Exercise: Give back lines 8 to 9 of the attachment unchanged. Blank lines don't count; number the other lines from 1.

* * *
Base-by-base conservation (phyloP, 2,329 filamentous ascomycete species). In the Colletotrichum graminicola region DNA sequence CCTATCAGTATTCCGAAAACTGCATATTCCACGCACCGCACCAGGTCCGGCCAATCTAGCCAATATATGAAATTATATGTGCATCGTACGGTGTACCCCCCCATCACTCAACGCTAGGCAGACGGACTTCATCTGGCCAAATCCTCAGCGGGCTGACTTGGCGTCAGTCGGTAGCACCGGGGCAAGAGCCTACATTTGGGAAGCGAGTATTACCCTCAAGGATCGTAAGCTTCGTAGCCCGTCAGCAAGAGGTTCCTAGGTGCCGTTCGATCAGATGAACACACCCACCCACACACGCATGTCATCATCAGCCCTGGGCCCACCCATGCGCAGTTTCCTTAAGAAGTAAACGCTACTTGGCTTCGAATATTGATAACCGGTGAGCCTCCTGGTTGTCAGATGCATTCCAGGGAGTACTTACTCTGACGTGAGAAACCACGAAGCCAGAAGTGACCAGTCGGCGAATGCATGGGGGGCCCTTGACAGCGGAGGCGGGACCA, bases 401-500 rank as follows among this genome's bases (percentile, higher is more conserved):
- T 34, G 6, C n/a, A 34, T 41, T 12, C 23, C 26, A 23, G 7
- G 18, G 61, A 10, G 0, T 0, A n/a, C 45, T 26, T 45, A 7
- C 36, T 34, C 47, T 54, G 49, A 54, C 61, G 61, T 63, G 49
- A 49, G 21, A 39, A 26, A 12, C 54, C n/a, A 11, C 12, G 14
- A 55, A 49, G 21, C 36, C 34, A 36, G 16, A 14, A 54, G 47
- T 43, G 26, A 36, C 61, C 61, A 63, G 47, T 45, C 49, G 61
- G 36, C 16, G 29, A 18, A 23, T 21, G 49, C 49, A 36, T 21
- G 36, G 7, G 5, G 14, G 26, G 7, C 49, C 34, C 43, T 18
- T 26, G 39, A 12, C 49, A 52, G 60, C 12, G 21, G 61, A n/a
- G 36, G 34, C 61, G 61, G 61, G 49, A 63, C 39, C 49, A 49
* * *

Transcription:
- G 36, C 16, G 29, A 18, A 23, T 21, G 49, C 49, A 36, T 21
- G 36, G 7, G 5, G 14, G 26, G 7, C 49, C 34, C 43, T 18